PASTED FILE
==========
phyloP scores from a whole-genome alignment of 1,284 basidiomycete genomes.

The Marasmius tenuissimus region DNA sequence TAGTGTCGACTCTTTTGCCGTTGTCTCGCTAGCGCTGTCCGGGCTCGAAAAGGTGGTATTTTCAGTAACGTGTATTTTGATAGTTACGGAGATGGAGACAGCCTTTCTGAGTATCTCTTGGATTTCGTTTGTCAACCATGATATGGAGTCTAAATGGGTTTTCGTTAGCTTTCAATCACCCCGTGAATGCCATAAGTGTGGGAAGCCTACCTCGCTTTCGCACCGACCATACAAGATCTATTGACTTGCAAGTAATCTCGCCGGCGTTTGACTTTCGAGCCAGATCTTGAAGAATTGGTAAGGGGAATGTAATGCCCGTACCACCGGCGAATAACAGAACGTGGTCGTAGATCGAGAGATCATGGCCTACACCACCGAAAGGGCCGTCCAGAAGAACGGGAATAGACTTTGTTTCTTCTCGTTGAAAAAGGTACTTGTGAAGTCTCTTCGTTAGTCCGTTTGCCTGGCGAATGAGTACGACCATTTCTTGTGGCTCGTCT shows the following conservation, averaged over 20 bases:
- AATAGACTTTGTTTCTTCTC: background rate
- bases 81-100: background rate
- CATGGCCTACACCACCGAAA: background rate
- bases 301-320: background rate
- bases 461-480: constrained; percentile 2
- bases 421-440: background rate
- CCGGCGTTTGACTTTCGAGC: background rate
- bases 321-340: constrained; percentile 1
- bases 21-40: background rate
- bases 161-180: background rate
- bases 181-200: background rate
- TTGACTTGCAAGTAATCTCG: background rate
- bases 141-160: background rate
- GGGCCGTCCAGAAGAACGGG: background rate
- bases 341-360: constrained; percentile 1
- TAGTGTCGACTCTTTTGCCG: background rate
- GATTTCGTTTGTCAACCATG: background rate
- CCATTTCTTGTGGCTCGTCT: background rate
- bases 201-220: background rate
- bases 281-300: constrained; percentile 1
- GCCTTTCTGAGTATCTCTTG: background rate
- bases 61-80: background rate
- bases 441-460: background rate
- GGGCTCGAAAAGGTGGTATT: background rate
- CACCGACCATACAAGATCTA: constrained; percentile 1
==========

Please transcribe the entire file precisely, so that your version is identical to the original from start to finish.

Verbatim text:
phyloP scores from a whole-genome alignment of 1,284 basidiomycete genomes.

The Marasmius tenuissimus region DNA sequence TAGTGTCGACTCTTTTGCCGTTGTCTCGCTAGCGCTGTCCGGGCTCGAAAAGGTGGTATTTTCAGTAACGTGTATTTTGATAGTTACGGAGATGGAGACAGCCTTTCTGAGTATCTCTTGGATTTCGTTTGTCAACCATGATATGGAGTCTAAATGGGTTTTCGTTAGCTTTCAATCACCCCGTGAATGCCATAAGTGTGGGAAGCCTACCTCGCTTTCGCACCGACCATACAAGATCTATTGACTTGCAAGTAATCTCGCCGGCGTTTGACTTTCGAGCCAGATCTTGAAGAATTGGTAAGGGGAATGTAATGCCCGTACCACCGGCGAATAACAGAACGTGGTCGTAGATCGAGAGATCATGGCCTACACCACCGAAAGGGCCGTCCAGAAGAACGGGAATAGACTTTGTTTCTTCTCGTTGAAAAAGGTACTTGTGAAGTCTCTTCGTTAGTCCGTTTGCCTGGCGAATGAGTACGACCATTTCTTGTGGCTCGTCT shows the following conservation, averaged over 20 bases:
- AATAGACTTTGTTTCTTCTC: background rate
- bases 81-100: background rate
- CATGGCCTACACCACCGAAA: background rate
- bases 301-320: background rate
- bases 461-480: constrained; percentile 2
- bases 421-440: background rate
- CCGGCGTTTGACTTTCGAGC: background rate
- bases 321-340: constrained; percentile 1
- bases 21-40: background rate
- bases 161-180: background rate
- bases 181-200: background rate
- TTGACTTGCAAGTAATCTCG: background rate
- bases 141-160: background rate
- GGGCCGTCCAGAAGAACGGG: background rate
- bases 341-360: constrained; percentile 1
- TAGTGTCGACTCTTTTGCCG: background rate
- GATTTCGTTTGTCAACCATG: background rate
- CCATTTCTTGTGGCTCGTCT: background rate
- bases 201-220: background rate
- bases 281-300: constrained; percentile 1
- GCCTTTCTGAGTATCTCTTG: background rate
- bases 61-80: background rate
- bases 441-460: background rate
- GGGCTCGAAAAGGTGGTATT: background rate
- CACCGACCATACAAGATCTA: constrained; percentile 1